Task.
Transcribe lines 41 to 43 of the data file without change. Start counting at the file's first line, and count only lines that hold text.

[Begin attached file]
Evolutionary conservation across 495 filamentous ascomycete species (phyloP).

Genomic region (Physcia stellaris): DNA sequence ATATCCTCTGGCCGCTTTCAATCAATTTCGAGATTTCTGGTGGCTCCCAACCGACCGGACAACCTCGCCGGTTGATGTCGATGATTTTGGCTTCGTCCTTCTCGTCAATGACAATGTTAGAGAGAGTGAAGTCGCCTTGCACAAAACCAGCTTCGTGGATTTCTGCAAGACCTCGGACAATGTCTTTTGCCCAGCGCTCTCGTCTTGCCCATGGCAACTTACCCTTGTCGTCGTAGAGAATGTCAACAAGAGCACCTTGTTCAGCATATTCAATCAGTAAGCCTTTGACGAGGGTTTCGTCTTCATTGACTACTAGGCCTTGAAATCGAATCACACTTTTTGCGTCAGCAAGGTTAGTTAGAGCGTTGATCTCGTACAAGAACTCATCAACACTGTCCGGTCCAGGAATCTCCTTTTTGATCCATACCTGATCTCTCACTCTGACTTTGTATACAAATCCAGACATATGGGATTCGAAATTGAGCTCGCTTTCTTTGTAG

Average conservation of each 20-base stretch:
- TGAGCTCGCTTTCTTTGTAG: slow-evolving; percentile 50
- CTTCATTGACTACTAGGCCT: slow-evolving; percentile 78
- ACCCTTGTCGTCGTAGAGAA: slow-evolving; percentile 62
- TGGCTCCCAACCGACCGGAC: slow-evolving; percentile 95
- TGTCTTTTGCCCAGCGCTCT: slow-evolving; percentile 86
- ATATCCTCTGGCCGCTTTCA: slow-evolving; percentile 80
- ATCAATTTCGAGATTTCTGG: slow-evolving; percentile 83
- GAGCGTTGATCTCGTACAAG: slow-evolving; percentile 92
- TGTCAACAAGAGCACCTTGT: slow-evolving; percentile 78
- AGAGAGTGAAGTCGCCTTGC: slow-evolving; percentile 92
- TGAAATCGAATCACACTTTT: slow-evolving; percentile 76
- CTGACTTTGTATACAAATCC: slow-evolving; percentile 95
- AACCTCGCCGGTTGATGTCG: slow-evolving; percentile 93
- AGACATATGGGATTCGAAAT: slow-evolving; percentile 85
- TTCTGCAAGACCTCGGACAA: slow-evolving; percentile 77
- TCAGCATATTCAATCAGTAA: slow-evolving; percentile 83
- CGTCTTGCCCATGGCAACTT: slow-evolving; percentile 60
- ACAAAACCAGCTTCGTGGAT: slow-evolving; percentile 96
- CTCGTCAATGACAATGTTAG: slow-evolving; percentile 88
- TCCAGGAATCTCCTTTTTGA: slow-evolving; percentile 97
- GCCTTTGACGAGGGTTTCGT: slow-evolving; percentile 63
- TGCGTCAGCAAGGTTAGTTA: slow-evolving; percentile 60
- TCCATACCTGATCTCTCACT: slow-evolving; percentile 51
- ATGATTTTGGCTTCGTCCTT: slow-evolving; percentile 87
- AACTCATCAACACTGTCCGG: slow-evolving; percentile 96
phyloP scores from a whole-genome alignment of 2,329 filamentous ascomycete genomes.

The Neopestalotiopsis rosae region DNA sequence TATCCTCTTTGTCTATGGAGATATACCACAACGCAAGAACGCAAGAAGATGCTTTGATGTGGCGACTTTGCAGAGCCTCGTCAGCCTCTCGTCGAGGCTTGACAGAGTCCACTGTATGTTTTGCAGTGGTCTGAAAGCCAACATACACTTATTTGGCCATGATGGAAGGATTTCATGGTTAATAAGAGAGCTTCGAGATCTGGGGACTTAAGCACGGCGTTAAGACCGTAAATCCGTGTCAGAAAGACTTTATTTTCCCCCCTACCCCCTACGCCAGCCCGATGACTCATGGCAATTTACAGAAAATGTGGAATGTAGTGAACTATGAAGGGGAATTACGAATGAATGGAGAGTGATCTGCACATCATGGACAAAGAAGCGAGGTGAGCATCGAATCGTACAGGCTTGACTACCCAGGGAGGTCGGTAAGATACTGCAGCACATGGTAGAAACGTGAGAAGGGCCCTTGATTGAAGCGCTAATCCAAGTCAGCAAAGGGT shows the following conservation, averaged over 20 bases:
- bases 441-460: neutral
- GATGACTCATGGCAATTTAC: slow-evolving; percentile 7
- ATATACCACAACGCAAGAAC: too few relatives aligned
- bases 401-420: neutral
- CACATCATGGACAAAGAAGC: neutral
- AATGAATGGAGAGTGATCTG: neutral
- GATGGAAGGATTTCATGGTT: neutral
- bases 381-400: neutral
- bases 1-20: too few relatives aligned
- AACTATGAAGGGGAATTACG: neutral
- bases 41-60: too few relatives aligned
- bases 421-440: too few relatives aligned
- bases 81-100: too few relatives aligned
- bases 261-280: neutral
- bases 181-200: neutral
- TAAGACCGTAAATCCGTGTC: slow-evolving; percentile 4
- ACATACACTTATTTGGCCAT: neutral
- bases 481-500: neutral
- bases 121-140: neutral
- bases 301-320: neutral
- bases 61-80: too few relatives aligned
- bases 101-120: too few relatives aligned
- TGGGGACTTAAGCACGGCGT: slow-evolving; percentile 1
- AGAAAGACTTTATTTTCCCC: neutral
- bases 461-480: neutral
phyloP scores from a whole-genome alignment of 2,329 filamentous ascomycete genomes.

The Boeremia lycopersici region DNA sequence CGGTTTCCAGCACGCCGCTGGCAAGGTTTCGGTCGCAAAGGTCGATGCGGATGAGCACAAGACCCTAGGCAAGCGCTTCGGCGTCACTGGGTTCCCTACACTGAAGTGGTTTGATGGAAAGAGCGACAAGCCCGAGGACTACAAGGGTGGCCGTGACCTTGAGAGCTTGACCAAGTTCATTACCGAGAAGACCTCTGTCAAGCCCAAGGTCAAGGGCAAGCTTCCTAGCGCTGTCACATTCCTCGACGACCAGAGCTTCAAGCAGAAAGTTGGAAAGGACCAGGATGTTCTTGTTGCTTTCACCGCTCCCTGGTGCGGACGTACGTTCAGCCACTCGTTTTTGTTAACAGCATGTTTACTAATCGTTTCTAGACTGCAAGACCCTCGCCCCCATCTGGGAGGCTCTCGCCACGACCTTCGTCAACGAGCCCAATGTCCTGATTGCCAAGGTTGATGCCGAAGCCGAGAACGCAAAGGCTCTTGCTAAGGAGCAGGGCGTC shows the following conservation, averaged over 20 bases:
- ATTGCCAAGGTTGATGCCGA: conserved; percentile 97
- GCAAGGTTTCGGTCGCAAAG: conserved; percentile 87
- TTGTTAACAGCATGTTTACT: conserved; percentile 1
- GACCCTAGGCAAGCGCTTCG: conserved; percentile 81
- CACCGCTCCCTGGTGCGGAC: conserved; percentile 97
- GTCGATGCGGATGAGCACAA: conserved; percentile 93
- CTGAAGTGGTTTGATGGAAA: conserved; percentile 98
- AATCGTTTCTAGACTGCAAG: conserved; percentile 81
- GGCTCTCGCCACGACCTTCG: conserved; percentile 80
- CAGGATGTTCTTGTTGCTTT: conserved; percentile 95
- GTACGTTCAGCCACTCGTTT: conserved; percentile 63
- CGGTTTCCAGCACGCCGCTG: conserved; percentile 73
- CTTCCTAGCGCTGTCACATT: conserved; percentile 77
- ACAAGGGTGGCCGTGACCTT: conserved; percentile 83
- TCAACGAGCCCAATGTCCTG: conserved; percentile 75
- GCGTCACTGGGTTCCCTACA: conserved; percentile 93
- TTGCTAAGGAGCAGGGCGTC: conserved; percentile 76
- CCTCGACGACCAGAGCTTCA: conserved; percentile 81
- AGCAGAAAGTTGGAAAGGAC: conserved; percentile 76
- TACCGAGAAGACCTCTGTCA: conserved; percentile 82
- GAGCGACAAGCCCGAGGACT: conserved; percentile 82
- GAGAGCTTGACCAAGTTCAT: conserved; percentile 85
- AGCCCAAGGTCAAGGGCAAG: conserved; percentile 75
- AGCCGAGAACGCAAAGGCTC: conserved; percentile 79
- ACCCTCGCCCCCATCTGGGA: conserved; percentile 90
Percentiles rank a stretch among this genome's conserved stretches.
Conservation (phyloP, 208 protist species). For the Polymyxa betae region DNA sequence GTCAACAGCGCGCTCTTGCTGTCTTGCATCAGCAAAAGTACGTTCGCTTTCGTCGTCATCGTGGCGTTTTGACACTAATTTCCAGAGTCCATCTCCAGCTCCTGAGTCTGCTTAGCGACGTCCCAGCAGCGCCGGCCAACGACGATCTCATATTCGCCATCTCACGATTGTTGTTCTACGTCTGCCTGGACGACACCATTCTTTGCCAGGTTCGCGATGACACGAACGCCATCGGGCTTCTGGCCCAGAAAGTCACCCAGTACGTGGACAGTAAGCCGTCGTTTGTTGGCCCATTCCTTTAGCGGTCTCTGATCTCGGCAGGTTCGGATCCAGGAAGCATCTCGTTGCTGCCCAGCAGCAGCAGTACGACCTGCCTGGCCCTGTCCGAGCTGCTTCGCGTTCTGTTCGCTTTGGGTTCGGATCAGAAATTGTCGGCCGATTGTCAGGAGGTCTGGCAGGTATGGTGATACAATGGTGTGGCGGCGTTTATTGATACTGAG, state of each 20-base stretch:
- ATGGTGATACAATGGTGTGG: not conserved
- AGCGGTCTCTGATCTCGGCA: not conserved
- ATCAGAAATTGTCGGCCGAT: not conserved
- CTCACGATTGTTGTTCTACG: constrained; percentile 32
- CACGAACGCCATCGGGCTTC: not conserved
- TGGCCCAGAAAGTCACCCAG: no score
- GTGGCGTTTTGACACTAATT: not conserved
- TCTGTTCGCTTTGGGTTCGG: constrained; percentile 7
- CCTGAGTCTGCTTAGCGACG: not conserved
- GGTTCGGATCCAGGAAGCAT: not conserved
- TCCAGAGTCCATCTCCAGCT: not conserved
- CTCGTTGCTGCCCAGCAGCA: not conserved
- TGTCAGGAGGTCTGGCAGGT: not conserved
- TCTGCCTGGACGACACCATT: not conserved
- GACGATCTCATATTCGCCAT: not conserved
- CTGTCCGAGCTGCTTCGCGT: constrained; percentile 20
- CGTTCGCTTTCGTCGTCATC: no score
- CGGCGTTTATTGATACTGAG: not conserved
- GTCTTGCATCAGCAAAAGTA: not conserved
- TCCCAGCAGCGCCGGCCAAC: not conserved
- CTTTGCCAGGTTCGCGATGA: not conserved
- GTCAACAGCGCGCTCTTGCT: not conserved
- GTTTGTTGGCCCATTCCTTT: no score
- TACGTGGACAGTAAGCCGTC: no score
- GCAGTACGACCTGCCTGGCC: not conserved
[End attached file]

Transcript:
- bases 41-60: too few relatives aligned
- bases 421-440: too few relatives aligned
- bases 81-100: too few relatives aligned